Hundreds of medical journals call for climate change policies to protect health


More than 230 medical journals have put climate change at the top of the world’s health agenda as the November COP26 climate conference in Glasgow approaches. They have published the biggest joint editorial in history to warn everyone that the greatest threat to public health is failure to keep the global temperature rise below 1.5°C. The signatories include The BMJ, the NEJM, The Lancet and numerous other top journals (with the notable exception of JAMA).

The terms of the editorial are apocalyptic: “The science is unequivocal; a global increase of 1.5°C above the pre-industrial average and the continued loss of biodiversity risk catastrophic harm to health that will be impossible to reverse.”

“Indeed,” they write, “no temperature rise is ‘safe’.”

The role of governments is fundamental, they say. “Governments must make fundamental changes to how our societies and economies are organised and how we live.” Everything has to change: “transport systems, cities, production and distribution of food, markets for financial investments, health systems, and much more”.

And it is going to be very expensive. “Many governments met the threat of the covid-19 pandemic with unprecedented funding. The environmental crisis demands a similar emergency response. Huge investment will be needed, beyond what is being considered or delivered anywhere in the world.”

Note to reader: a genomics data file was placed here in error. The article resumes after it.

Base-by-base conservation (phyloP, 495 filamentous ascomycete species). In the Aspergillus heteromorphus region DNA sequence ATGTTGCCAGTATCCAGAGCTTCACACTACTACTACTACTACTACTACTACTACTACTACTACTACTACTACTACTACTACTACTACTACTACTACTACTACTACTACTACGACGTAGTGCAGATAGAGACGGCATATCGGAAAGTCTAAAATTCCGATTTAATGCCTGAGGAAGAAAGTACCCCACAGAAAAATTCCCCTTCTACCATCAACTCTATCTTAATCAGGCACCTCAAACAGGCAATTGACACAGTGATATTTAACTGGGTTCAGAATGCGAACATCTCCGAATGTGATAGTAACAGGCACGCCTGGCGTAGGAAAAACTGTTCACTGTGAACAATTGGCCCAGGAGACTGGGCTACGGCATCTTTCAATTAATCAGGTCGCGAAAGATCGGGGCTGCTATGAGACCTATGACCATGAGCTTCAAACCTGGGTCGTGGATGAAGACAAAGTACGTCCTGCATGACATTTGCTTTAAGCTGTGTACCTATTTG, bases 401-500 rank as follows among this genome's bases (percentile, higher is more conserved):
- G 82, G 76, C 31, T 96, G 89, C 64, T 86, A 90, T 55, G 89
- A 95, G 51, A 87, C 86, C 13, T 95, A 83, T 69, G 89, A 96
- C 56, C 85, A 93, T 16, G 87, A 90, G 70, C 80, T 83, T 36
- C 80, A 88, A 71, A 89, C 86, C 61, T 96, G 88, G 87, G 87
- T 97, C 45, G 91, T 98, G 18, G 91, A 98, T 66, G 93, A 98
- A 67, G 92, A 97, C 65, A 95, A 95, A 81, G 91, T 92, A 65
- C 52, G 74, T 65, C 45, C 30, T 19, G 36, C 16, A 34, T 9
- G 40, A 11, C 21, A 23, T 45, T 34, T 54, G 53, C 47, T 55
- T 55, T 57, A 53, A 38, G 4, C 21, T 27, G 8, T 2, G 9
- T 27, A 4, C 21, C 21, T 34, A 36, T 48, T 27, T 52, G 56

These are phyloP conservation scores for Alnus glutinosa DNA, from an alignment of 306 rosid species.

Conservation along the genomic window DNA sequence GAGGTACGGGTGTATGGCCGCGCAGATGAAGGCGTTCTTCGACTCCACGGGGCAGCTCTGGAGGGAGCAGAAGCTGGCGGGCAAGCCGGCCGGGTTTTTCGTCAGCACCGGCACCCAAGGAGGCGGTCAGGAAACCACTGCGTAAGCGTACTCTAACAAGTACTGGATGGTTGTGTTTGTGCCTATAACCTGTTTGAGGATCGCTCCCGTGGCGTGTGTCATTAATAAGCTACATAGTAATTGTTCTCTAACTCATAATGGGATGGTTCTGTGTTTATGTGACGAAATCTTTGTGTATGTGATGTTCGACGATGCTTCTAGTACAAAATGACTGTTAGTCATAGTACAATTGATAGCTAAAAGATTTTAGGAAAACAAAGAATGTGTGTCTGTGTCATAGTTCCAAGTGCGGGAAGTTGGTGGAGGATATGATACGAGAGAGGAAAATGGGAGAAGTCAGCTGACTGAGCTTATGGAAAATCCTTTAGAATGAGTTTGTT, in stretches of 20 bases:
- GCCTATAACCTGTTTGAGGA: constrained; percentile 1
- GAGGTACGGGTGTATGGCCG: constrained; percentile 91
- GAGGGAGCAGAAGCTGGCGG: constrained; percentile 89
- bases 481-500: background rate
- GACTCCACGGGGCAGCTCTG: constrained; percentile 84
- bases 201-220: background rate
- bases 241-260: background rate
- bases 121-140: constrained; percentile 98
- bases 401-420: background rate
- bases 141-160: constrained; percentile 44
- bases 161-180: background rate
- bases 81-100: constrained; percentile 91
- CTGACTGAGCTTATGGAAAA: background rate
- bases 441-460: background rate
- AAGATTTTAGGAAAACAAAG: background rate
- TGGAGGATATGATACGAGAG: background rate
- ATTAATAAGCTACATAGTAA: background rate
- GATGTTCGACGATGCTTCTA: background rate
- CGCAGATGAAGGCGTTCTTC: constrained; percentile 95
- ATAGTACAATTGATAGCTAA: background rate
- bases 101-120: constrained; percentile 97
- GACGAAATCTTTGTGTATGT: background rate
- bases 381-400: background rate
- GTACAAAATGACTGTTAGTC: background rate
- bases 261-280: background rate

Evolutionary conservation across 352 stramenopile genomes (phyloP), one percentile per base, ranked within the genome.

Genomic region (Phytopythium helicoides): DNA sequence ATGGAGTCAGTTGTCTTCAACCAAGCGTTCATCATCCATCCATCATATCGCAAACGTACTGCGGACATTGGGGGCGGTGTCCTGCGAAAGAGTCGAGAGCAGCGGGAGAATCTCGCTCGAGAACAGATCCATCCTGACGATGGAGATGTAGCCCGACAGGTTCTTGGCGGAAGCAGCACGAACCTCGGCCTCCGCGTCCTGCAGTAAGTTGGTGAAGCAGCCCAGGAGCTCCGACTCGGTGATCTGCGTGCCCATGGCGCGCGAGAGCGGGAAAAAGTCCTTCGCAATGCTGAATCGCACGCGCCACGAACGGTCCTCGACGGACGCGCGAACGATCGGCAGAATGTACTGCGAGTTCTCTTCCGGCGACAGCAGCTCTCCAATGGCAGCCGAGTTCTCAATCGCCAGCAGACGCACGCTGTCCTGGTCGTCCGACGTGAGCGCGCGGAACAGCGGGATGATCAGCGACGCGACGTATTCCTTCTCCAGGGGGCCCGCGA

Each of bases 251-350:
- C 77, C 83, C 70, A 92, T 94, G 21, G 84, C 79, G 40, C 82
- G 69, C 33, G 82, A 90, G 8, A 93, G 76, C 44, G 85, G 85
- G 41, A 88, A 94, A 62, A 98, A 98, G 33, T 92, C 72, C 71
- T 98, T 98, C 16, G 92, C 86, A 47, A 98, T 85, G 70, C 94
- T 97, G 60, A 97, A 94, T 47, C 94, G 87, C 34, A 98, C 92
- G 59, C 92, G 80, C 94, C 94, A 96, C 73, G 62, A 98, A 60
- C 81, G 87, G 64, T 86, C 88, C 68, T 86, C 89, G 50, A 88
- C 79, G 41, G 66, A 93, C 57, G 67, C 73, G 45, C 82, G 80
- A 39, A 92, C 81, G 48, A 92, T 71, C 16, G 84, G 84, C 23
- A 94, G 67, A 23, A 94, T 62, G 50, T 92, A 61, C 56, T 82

Missing from the editorial are the nuts and bolts of how global temperatures will impact on health – or simply some guesstimates of how many people will die if the temperature rises 1.5°C.

Climate gadfly Bjorn Lomborg is sceptical of the claims in the letter. He points out that the number of climate-change related deaths has plummeted since 1920:

Over the past hundred years, annual climate-related deaths have declined by more than 96%. In the 1920s, the death count from climate-related disasters was 485,000 on average every year. In the last full decade, 2010-2019, the average was 18,362 dead per year, or 96.2% lower.

He concludes that “we are now much less vulnerable to climate impacts than at any time in the last 100 years. It is possible that climate change has made impacts worse over the last century … but resiliency from higher living standards has entirely swamped any potential climate impact.”

Chances are, this letter will have no impact whatsoever on climate change policy. But it might make people sicker. Experts recently warned of “an impending epidemic of mental health related disorders such as eco-anxiety, climate disaster-related post-traumatic stress disorder (PTSD), and future-orientated despair.” Nothing makes people suffering from eco-anxiety more anxious than eco-doctors predicting an apocalypse.

Michael Cook is editor of BioEdge  




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